General Motors says it will appeal a $33 million jury decision in a case over a post-collision fuel-tank fire in a 1983 Oldsmobile Cutlass Cruiser.
Florida schoolteachers Robert and Constance McGee, their daughter Kelly and son Shane were vacationing in Virginia and were riding in the station wagon when the crash occurred in July 1991. The wagon was stopped or moving slowly near a toll gate between Norfolk and Virginia Beach when its gasoline tank was ruptured by the tongue of a 1,300-pound homemade trailer that had broken loose from its tow vehicle driven by Curtis Cayton.
Shane McGee, 13, died in the accident, along with another passenger. His family contended that the wagon's gas tank design was defective, and that the automaker knew of the problem and could have corrected it, but did not do so in order to save money.
GM denied the allegations.
The six-month jury trial took place in Broward County Circuit Court before Judge Arthur Franza.
The six-member jury awarded the McGees $60 million on Monday, May 18. It found Cayton 45 percent responsible and GM 55 percent responsible for the accident. No punitive damages were awarded.
'Plaintiffs' allegations that GM's design process considers profits over safety could not be further from the truth,' GM spokeswoman Mary Henige said in a statement. 'The testing and real-world performance of this fuel system clearly show the design to be safe. ... GM believes the jury was obscured in their analysis by improper evidentiary rulings throughout the trial.'
William Kirk, an attorney for GM, said because of the way the 29-inch trailer tongue hit the tank dead-on with heavy force, no design could have survived the impact.
Attorneys for the McGees presented evidence that the fuel tank should have been made of thicker steel or protected with a liner, plastic shield or internal bladder. Expert witnesses also testified that the wagon did not have enough ground clearance for safe operation.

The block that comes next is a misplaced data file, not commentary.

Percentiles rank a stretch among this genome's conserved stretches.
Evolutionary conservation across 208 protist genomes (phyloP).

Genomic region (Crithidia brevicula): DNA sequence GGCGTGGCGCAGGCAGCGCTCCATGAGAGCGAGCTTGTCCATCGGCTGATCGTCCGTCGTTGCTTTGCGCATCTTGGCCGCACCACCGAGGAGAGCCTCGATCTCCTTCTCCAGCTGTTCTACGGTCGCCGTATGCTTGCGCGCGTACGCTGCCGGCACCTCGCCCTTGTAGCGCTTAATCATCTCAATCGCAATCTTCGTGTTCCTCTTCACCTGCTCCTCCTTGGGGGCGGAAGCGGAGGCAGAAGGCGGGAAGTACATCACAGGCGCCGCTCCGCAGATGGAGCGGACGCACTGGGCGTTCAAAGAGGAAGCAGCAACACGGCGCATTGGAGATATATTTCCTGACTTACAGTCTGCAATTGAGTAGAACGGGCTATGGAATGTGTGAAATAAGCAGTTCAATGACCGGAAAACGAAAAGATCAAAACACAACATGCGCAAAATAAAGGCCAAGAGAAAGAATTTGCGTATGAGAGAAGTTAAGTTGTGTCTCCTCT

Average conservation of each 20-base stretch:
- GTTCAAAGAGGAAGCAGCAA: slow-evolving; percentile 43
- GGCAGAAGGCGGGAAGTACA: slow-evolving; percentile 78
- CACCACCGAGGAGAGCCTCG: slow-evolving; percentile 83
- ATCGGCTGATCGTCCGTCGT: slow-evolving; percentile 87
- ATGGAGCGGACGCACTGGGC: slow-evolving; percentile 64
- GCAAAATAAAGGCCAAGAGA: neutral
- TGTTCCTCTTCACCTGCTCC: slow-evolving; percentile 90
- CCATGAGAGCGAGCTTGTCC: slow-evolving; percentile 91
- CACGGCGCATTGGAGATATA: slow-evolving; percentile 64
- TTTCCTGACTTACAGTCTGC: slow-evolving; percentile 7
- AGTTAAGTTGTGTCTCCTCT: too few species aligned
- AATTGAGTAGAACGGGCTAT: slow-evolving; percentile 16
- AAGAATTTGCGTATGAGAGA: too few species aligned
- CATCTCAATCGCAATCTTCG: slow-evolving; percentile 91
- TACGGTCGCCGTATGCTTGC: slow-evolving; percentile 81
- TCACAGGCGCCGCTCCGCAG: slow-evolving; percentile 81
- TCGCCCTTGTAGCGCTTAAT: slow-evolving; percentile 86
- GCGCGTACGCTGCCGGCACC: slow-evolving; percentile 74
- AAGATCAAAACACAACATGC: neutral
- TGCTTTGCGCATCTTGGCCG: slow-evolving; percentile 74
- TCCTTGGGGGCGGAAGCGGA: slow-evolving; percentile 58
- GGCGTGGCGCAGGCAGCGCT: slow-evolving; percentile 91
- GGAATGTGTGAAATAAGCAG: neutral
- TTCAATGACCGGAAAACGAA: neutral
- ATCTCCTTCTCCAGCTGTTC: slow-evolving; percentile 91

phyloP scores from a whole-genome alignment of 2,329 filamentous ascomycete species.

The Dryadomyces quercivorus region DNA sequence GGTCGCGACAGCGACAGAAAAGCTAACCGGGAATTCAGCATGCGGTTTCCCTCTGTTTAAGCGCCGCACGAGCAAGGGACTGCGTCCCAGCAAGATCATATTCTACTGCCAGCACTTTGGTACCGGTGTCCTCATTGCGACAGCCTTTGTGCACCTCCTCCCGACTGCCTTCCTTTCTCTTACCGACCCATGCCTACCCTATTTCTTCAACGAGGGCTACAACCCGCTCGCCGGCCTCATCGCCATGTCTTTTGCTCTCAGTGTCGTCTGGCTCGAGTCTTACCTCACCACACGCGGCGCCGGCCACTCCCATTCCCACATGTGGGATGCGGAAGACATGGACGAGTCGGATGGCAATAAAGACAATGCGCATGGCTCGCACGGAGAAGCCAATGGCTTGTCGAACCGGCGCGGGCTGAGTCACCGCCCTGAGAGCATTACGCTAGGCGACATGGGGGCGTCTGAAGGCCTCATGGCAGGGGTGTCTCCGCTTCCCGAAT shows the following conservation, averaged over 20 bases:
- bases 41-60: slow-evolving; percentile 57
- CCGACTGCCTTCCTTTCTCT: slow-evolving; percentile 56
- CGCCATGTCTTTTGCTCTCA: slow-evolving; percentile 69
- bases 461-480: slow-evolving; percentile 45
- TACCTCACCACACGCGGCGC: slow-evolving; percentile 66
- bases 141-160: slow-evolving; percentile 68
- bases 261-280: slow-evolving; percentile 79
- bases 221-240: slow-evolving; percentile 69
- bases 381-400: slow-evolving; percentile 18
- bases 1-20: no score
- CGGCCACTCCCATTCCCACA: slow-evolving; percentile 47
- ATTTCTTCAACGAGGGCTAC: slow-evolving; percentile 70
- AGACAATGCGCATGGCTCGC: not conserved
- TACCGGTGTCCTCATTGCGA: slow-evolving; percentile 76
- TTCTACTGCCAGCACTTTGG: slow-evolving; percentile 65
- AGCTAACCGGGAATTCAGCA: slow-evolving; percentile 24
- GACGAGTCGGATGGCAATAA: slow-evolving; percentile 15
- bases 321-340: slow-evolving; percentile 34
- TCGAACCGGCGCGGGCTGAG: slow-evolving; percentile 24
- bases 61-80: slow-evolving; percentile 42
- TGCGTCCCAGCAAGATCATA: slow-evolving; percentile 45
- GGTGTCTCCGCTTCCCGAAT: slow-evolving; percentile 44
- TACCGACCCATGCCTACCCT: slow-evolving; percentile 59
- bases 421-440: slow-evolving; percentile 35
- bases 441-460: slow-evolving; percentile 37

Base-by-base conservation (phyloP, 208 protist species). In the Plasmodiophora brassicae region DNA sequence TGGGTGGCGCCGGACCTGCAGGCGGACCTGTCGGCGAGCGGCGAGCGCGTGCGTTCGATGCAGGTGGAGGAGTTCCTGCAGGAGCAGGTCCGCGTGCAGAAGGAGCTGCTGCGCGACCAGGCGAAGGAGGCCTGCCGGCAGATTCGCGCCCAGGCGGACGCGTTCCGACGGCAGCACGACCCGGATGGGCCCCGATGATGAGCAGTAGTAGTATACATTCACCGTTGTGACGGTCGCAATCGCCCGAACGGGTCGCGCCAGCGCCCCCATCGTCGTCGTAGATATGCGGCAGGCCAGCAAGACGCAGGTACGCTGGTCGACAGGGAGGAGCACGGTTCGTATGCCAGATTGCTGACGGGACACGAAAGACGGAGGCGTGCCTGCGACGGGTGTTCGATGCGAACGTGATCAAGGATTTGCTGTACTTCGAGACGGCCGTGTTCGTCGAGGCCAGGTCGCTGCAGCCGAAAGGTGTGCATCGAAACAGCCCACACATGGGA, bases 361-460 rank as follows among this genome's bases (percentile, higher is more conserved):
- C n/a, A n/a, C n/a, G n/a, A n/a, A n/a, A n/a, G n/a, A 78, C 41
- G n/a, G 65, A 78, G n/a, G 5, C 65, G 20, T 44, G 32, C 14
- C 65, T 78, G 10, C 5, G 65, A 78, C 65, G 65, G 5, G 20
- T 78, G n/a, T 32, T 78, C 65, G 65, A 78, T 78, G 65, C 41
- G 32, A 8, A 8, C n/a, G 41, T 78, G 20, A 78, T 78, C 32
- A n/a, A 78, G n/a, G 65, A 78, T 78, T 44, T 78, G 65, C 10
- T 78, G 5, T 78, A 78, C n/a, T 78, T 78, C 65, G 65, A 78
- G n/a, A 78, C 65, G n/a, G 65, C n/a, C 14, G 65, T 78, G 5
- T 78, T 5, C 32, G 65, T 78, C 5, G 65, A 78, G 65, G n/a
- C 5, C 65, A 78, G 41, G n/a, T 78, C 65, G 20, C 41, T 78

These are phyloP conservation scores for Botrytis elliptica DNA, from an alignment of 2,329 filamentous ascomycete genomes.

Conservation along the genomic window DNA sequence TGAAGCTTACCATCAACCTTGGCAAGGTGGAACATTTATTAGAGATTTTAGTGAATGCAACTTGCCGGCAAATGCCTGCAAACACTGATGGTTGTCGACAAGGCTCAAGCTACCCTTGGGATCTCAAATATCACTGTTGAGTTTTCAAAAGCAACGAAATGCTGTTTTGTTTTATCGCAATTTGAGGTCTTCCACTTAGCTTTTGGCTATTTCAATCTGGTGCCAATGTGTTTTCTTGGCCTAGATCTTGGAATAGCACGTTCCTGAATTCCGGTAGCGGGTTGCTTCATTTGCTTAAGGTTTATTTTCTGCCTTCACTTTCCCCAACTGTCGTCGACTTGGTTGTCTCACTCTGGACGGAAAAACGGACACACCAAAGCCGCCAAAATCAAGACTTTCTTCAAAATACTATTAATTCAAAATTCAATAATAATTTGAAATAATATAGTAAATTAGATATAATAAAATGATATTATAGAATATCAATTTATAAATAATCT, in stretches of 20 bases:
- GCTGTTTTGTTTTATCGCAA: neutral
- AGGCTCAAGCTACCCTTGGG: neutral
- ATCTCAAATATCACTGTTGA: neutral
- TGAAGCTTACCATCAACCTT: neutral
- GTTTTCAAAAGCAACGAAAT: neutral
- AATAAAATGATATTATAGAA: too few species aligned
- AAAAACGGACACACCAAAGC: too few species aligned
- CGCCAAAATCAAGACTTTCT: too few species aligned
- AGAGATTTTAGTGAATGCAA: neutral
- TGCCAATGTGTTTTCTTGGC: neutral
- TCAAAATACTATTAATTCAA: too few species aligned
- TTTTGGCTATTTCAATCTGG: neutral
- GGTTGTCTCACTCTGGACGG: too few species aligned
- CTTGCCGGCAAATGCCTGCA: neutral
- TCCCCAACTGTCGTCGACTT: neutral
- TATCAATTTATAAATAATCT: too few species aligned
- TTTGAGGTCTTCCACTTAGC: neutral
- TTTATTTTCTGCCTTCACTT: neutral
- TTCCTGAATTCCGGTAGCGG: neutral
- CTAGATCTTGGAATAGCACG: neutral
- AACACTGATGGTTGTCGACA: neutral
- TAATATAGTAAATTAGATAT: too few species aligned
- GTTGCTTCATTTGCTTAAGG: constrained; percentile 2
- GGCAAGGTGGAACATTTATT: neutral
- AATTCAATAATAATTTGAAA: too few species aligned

Robert Kelley, one of the McGees' attorneys, contended GM tried to hide documents showing engineers and lawyers knew the tanks could burst into flames after collisions.
The documents were eventually obtained and released to the public by Judge Franza in February. Among them was a study by GM engineer Edward Ivey that placed a $200,000 'value' on each fatality that involved fuel-tank-related fires. It estimated that with 41 million vehicles then on the road, the fatalities cost GM $2.40 per automobile. The study said it would cost $2.20 per new model to prevent fuel-fed accident fires, assuming such crashes could be prevented beginning in a certain model year.
GM alleged during the trial that the Ivey study was never used.
Other documents made public in February included the 1981 notes of a GM attorney's interview with Ivey. Safety advocates say the documents bolster their contention that General Motors knew about vehicle fuel tank problems, but did nothing to fix them.